A step-by-step guide for employers preparing for a second lockdown
The weekend’s news has meant that employers need to act quickly to prepare for a second lockdown. Here are our top tips and links to key resources:
1. Consider whether your workplace is legally required to close
The list of businesses and venues required to close has not yet been published in full. If you are required to close, decide whether some/all of your staff need to be furloughed, bearing in mind:
- The Coronavirus Job Retention Scheme (‘Furlough’ or CJRS) is being extended until December (details as we currently know them here).
- CJRS will be available during November at the same rate as was available in August, i.e. the government will meet 80% of wage costs up to £2,500 per month with employers being required to meet NI and pension contributions only.
- If employees are able to carry out some work (e.g. working from home or deliveries/collections), flexible furlough can be used during November.
- Consider whether you’re eligible for other business grants (further details due to be released soon, but current information here.
2. Decide whether your staff can work effectively from home
- If so, they must do so.
- If not and their workplace remains open, they will be permitted to depart from the ‘stay at home’ rule for work purposes (see below).
3. Consider whether CJRS can be utilised to mitigate the effects of any ongoing redundancy process
- If an employee is currently on garden leave, consider placing them into the furlough scheme to enable recovery of some costs.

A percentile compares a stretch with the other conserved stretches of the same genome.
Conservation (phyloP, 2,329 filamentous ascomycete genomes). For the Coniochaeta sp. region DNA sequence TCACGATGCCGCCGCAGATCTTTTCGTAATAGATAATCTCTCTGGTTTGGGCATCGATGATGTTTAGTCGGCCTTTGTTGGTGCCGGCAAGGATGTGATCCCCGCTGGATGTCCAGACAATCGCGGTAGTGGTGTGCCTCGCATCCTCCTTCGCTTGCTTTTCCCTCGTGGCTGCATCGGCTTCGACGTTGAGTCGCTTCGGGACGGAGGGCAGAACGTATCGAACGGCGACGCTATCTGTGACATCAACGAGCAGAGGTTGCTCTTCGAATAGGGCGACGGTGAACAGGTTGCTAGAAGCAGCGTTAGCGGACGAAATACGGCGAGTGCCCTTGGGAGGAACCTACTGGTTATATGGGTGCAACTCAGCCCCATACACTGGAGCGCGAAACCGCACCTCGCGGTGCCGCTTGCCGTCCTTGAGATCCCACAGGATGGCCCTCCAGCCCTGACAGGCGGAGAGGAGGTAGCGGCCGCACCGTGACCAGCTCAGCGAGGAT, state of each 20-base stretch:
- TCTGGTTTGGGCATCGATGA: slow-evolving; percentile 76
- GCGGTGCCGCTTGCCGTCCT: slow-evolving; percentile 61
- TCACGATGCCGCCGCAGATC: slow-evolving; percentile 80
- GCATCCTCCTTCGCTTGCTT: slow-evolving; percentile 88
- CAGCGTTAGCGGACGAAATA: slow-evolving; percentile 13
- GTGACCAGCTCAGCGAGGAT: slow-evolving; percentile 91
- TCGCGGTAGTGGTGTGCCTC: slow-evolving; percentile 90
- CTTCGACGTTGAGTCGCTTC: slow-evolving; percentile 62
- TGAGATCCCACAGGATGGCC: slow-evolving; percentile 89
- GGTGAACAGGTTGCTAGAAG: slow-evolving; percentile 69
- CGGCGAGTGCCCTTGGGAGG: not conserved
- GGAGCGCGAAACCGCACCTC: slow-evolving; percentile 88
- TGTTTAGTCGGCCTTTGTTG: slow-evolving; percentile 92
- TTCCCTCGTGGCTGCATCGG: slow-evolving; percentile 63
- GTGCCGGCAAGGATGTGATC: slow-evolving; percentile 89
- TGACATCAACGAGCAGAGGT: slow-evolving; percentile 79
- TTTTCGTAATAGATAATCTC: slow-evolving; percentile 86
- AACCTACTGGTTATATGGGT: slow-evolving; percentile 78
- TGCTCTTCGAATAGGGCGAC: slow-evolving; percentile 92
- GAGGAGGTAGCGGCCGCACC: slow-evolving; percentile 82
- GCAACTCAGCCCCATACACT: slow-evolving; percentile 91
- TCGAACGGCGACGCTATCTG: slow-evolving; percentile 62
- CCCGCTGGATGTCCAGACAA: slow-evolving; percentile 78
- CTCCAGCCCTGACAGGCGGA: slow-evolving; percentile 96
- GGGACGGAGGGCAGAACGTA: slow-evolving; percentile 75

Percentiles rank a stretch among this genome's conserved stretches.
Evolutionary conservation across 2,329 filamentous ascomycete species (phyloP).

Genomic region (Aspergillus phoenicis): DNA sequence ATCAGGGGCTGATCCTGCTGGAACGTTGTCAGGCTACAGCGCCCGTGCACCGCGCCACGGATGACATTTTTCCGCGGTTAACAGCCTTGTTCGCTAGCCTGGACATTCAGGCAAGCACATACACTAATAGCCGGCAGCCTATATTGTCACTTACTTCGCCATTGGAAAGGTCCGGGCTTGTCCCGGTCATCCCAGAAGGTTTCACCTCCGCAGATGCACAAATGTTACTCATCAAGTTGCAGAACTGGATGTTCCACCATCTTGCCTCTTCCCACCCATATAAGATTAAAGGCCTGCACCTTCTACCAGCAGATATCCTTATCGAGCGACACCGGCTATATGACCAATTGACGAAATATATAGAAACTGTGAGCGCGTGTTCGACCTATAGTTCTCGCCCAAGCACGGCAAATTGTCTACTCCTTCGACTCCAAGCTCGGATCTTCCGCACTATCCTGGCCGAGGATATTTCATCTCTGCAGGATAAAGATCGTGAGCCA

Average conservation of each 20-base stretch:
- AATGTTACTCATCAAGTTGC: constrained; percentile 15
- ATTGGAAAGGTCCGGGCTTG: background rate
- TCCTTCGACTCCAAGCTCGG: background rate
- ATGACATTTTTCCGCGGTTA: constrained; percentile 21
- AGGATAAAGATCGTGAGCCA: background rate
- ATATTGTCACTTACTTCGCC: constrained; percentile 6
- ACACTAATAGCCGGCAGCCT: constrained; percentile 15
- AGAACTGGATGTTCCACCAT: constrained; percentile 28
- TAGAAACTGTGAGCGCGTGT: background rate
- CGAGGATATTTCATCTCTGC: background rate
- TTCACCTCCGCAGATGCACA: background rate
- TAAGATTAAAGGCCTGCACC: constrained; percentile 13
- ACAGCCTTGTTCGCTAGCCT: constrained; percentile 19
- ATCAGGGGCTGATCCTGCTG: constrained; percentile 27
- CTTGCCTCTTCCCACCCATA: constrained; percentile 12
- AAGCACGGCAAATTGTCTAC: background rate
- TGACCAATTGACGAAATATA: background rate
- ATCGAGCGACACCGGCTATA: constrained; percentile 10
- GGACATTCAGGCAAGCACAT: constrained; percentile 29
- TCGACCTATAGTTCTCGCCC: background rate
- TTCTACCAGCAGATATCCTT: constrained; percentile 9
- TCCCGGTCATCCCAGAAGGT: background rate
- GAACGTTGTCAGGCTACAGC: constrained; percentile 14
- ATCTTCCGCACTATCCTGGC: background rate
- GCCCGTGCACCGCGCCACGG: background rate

- If redundancies are going to be required longer term, the consider using the CJRS to recover employment costs during the redundancy consultation and all or part of their notice period.
4. Audit your staff’s work from home arrangements if you haven’t already done so
Things to ask them would include:
- What their domestic arrangements are – do they have a place
where they can effectively and safely work?
- Are they using a work computer or their own, do they have an
appropriate desk and chair, is their internet connection
sufficient, are data security measures?
- Have they completed a display screen equipment (DSE) or other relevant health and safety risk assessment? A helpful DSE workstation checklist is here, but for longer-term home working a fuller risk assessment process is normally advised)
- How is their mental and physical well being? What will you do to continue to check this and how often?
- Are there any other factors which would prevent them from working effectively from home?
- Have they claimed the tax rebate for working from home (details here)?
- Check which of your staff are clinically vulnerable or clinically extremely vulnerable. Full details for clinically extremely vulnerable individuals (covering those who were previously shielding) will be issued this week, but if those staff can’t work from home, then they should not be attending the workplace. Furlough, Statutory Sick Pay or Employment Support Allowance may be available.
5. Update your Covid workplace risk assessment and associated guidance
HSE information is available here
- Be clear about the steps you’re taking to protect staff.
- Set expectations about what you expect from staff, including any expectations of their behaviours outside work.
Employers should also be aware that the Job Support Scheme, which was due to start on 1 November, has been deferred until the CJRS ends.
Our feeling is that CJRS will continue whilst a national lockdown is in place, but we anticipate that JSS Open and JSS Closed are likely to return as national restrictions are eased. Our most recent guidance on the JSS schemes is available here.